Section 3 on GUI programming is the best coverage on TKinter available anywhere. This section alone is worth the price of the book, if you're ever going to touch TKinter. He doesn't cover Tix, unfortunately, but I believe that every single TKinter widget is discussed and demonstrated in example code. PMW and wxPython are mentioned, but just as in, "they exist" - this books perspective on GUI programming is TKinter only. Still, that's plenty to fill up 5 chapters.
This _is_ a good, useful, book - I got a lot more out of this than I got out of "Learning Python", but it can be a bit meandering at times - for its volume, I expected it to cover a lot more ground, although what the author does decide to cover, he covers in exquisite detail, including historical perspectives, real-world "war stories" and workable examples.
10 of 10 people found the following review helpful
A great resource for the python programmer. 4 Nov. 2008
By Jeremiah D. Dodds - Published on
Format: Paperback
The only thing I regret about buying this book is not getting the hardcover version - it's a huge, comprehensive book.

It's got the best section on GUI programming in python that I've seen so far, and all the examples given throughout the book are practical, useful thing - unlike a lot of other programming books that only give you proofs-of-concept.

If you're already comfortable with python, and are looking to solidify your knowledge of it to a great degree, this is the book for you.
7 of 8 people found the following review helpful
Good enough I suppose 15 Feb. 2008
By HugeStakkaBoFan - Published on
Format: Paperback Verified Purchase
One thing I really wish O'Reilly would have made clear on the cover is the version of Python which was current at the time of publication. In this case, it's 2.4, so if you're looking for information on things like function decorators or the new generator abilities that 2.5 brought along, you're going to be as disappointed as I was.

Aside from the fact that some of the information is dated, it's still a good overview of practical solutions to realistic problems which can be solved in the language. It does tend to spend way too much time developing TkInter GUIs (which I do not personally care about one bit) and overusing the usual array of extremely unfunny Monty Python references (which I personally stopped caring about around 1984). If you cut out both of these things the book would probably require about half as much paper per copy, and it'd be a good deal more digestible to boot. There's also lots of Windows-specific silliness and the author continues to operate under the assumption that OS X does not exist (every mention of the Mac platform refers to information that hasn't been accurate for nearly 10 years at this point).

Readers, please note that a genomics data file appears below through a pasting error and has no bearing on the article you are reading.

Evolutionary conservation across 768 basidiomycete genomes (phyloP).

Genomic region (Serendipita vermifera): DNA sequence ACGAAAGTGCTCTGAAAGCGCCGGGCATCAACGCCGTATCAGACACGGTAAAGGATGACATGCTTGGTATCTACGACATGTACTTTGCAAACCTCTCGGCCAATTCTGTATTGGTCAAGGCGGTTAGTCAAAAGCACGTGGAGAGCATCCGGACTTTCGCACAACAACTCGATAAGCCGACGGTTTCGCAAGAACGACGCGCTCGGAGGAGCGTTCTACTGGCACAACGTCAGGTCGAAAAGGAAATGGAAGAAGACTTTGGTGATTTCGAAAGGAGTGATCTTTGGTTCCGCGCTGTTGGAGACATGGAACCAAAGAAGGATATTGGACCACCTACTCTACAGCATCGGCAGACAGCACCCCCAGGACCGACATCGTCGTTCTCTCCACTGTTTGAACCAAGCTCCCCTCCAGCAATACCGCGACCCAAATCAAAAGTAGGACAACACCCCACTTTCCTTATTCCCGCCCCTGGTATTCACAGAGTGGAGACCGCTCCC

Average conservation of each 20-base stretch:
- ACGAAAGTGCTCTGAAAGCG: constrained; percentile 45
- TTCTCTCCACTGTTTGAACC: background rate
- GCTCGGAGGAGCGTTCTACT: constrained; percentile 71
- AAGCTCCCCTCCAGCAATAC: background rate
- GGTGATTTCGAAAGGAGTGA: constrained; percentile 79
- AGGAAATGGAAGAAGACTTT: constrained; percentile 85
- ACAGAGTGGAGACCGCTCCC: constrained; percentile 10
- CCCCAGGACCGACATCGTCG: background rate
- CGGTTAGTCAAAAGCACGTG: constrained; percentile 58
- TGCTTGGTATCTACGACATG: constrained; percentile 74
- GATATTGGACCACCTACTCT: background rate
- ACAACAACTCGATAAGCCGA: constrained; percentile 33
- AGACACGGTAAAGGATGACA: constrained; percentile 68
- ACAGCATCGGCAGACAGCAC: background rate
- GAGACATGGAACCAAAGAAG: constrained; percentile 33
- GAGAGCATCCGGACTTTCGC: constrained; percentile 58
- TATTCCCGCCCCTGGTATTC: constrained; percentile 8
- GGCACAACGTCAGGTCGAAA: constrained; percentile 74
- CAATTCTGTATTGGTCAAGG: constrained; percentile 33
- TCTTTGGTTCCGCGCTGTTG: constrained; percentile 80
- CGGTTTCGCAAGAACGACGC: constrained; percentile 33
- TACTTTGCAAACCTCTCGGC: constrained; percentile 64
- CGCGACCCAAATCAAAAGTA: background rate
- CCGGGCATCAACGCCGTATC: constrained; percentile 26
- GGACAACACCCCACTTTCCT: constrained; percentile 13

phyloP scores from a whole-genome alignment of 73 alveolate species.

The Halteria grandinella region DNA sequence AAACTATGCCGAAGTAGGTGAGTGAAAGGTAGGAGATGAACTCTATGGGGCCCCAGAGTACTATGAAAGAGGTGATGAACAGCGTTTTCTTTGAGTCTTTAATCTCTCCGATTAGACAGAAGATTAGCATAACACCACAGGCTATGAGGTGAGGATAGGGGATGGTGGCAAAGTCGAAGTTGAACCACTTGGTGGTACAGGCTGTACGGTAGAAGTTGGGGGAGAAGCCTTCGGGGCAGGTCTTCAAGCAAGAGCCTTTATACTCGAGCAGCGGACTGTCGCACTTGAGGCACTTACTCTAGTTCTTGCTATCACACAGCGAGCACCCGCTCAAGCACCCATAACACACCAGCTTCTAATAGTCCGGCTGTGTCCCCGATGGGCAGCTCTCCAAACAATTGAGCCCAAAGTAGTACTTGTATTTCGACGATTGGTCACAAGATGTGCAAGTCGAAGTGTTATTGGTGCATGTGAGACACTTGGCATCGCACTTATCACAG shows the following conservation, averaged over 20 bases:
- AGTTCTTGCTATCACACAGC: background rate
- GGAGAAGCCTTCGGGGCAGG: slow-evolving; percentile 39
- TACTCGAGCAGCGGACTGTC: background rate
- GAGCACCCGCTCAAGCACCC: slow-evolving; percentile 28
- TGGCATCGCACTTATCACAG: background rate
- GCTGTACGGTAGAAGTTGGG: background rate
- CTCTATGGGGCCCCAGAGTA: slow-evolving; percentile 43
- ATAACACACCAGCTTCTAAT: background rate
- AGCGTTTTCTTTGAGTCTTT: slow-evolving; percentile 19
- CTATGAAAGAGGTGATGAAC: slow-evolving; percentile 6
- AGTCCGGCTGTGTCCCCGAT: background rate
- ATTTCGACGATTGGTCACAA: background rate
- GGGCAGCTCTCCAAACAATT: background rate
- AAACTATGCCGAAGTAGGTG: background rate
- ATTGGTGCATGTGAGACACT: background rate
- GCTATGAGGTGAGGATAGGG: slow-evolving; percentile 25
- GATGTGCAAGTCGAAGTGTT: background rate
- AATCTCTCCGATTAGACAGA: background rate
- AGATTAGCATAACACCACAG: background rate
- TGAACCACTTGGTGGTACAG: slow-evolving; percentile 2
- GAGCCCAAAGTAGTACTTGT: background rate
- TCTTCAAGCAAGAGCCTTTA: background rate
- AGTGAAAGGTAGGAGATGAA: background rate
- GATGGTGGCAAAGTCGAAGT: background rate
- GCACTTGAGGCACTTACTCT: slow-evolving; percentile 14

Well Done ! 2 Feb. 2011
By A. ANGURAJ - Published on
Format: Paperback
This book is the ultimate Pythonic reference book, the best fit to this role I have yet seen. You will keep this book in the most cherished spot on your book shelf, or else right at your side on your computer desk, because you can almost instantly find any topic on which you need to brush up, in the midst of a programminng project.

It covers the core language as well as the most popular libraries and extension modules. It is difficult to choose any one portion of the book to highlight for extra praise, as all topics are treated so well. It is a complete book, the new definitive book about Python.
Completely useless for a beginner. 27 Oct. 2012
By Eric - Published on
Format: Paperback
This is the worst O'Reilly book I have ever owned. Unlike the other O'Reilly books Learning the Bash Shell, and Programming Perl, this book provides no information whatsoever for a beginner to learn Python. There are no chapters explaining the basics of syntax, flow control, variables, built in functions or subroutines. It provides little snippets of information on advanced topics of no use to a beginner than goes on to provide programming examples about a completely different topic the very next page. This book assumes that you are already completely proficient in programming python.